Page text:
God promises David and Israel that he would establish an everlasting kingdom that would reign forever. Correspondingly, the Messiah Jesus Christ was to be from the lineage of David. God reaffirms the promise of Promised Land that he made in Mosaic and Abrahamic covenants. The Lord stated that he would provide a place for his people, and he would plant them to have a home of their own and no longer be disturbed. Wicked people would not oppress them anymore, as they did at the beginning. God goes ahead to promise David that one of his sons (Solomon) would succeed him and would rule forever and build a lasting house. The Lord also expands the assurance by promising that he would establish an everlasting kingdom that would rule forever (Byers). This is a reference that the Messiah was to be from the lineage of David. Davidic covenant revealed hope for humankind as the gospel show that Jesus was the right king of Jews. Moreover, the house in the promises shows the dynasty that would be built from the lineage of David.

New Covenant

Failure to follow God’s covenant led to a disaster for both the people and the monarchy, whereby the temple and Babylonian exile were destroyed. The new covenant primarily shows that all the agreements would be realized through Jesus Christ (Rogers 215). The agreement brings better promises since eternal redemption and eternal inheritance would be experienced through the blood of Jesus Christ. This covenant was to bring forgiveness of sin, knowledge of God, and renewal of heart (Rogers 216). Jesus Christ sacrificial death led to the forgiveness of sins. The covenant was also inaugurated by the blood of Jesus, where during the last supper, Jesus took the cup and declared that his death would be the inauguration of this new covenant. Many people in the modern world have also analyzed the New Covenant since it focuses on the need for people to repent their sins following Jesus’s death.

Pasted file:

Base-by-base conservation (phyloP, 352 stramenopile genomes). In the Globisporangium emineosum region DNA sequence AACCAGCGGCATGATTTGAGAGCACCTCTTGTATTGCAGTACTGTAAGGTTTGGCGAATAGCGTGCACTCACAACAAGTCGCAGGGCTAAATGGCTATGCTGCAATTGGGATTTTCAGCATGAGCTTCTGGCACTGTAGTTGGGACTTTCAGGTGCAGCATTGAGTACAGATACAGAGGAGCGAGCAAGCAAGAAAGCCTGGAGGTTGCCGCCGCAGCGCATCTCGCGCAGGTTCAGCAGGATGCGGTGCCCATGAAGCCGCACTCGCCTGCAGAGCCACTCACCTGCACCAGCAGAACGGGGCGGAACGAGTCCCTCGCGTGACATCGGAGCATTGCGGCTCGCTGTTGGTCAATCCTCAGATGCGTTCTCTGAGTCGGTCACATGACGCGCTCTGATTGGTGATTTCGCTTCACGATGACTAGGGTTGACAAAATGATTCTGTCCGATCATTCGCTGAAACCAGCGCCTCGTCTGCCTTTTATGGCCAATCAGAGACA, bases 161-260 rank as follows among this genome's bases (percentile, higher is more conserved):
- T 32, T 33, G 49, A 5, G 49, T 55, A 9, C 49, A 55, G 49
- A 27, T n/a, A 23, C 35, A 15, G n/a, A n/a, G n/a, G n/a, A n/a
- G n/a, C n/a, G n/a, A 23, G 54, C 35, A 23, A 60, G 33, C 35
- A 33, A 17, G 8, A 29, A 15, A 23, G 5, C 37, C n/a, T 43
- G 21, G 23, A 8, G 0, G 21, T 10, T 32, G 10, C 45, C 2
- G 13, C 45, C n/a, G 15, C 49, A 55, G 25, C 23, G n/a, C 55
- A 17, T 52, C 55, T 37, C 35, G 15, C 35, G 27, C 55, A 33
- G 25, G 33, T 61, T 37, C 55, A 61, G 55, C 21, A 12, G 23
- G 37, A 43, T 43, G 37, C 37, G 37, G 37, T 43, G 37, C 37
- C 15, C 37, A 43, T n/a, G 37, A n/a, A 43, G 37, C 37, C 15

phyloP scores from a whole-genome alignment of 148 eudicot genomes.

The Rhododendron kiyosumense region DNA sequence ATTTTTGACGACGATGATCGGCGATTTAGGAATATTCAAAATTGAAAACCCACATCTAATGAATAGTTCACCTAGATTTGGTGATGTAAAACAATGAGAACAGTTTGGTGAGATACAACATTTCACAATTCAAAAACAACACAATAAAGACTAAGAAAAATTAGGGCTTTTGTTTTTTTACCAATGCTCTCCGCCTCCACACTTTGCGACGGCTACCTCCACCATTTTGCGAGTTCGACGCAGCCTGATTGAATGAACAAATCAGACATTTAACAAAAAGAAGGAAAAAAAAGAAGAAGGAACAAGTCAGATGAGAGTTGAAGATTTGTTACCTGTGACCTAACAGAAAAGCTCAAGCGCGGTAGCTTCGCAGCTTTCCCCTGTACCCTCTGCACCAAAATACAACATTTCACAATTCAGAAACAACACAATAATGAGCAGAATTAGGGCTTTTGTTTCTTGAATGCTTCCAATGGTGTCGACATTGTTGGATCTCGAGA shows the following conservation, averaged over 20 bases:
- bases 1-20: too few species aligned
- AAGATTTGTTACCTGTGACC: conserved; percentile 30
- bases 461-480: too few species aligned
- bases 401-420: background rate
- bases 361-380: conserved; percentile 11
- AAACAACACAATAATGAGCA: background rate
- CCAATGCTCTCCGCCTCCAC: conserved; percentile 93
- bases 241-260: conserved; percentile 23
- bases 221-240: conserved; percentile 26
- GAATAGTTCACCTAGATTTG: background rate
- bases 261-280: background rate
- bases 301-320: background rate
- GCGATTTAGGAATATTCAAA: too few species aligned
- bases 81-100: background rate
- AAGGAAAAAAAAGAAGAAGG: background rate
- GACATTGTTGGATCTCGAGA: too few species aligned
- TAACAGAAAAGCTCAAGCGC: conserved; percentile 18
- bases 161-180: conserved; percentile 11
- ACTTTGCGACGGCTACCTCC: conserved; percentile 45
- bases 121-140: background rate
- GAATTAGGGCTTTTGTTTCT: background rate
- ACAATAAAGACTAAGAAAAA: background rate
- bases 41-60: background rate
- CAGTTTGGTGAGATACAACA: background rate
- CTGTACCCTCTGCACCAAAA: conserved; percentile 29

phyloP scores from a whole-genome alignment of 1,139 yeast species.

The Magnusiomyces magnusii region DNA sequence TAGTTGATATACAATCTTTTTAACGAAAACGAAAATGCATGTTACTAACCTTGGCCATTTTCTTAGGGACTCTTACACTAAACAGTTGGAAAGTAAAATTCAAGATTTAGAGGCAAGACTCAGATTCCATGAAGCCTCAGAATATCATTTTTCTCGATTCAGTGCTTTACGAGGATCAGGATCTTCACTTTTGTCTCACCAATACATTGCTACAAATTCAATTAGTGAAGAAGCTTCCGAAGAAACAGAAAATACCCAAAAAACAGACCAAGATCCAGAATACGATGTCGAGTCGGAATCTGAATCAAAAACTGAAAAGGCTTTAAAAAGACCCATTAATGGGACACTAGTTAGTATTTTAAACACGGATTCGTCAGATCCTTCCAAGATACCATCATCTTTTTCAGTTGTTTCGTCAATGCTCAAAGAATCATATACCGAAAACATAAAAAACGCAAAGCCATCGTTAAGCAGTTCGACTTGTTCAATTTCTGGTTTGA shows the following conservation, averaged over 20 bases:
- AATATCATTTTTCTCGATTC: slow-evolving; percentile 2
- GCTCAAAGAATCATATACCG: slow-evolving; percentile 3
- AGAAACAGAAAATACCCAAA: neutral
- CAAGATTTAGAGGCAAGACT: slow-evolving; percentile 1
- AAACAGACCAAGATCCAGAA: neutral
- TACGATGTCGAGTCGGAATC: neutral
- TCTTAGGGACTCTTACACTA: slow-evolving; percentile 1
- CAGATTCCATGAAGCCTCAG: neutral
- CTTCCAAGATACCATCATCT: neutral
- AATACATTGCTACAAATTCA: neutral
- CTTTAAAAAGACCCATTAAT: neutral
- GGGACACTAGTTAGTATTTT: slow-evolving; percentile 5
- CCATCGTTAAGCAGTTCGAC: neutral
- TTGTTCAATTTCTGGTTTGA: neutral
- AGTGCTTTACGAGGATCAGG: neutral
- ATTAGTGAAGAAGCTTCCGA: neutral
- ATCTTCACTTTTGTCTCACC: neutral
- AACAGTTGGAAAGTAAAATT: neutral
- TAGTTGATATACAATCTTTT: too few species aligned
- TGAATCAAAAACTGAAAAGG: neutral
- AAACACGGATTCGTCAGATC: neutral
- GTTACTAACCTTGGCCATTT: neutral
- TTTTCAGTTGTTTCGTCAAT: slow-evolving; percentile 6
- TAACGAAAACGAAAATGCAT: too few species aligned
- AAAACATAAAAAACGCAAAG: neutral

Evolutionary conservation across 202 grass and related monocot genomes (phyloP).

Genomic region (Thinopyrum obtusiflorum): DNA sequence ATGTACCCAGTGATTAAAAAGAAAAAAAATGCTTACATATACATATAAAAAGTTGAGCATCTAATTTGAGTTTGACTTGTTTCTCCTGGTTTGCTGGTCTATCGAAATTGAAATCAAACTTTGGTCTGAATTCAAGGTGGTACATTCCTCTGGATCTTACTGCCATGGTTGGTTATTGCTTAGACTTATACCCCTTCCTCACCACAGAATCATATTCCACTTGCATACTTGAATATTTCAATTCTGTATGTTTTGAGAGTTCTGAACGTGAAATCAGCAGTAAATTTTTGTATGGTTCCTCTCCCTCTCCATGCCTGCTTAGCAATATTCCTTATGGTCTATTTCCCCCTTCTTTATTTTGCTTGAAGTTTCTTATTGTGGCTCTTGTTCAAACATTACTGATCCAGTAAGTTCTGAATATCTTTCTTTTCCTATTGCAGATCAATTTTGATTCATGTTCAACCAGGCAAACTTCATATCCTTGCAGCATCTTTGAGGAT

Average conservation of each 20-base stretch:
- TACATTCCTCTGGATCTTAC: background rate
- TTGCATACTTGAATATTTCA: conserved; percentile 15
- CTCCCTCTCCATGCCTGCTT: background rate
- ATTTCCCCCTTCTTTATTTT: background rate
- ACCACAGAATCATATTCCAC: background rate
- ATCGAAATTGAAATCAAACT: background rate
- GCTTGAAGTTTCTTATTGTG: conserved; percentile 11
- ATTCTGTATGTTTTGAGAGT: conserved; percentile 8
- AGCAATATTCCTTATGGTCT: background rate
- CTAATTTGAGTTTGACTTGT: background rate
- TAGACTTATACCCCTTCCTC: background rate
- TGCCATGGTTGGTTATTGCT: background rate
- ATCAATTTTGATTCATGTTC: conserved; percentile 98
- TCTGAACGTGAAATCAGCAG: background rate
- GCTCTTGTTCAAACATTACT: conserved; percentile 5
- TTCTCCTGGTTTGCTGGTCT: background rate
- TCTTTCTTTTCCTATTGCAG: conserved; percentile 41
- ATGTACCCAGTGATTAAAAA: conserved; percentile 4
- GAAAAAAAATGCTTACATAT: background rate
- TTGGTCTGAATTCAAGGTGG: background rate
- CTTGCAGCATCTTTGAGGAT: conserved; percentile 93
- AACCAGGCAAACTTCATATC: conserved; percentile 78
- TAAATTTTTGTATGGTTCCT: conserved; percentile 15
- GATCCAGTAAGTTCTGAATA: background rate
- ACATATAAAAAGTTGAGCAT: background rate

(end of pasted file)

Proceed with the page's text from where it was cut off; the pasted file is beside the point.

In conclusion, Jewish covenants were agreements between people and God. The five covenants discussed in this paper reveal that the Jewish people focused on developing a good relationship with their God. A covenant can either be conditional or unconditional, whereby God made a convention with his people due to his mercy and faithfulness to save humans from sins. Some of the reasons for the agreements are the redemption of humankind, the forgiveness of sin, fulfillment of previous promises, and showing love. The covenants also revealed that God is faithful and encouraged Jews to emulate him and obey his commandments. Therefore, the Jewish covenants were essential as they focused on ways that people would be close to their creator and live a holy life.


Byers, Andrew Samuel. “The Fulfillment of the Davidic Covenant.” (2020).

Leighton, Matthew B. “Mosaic Covenant as a Possible Referent in Paul.” Tyndale Bulletin, vol. 69, no.1, 2018, pp. 161-181. Web.

Rogers, Jessie. “Book Review: Paul, a New Covenant Jew: Rethinking Pauline Theology.” vol. 8, no.2, 2021, pp. 215-217. Web.

Shetter, Tony L. The Promissory and Obligatory Elements of the Abrahamic Covenant in the Light of Alalah Texts 1 and 456. Dallas Theological Seminary, 2019.

Williams, Michael D. “The Noahic Covenant and the Promise of the Eschaton.” Presbyterian, vol., 2018, pp. 80-97. Web.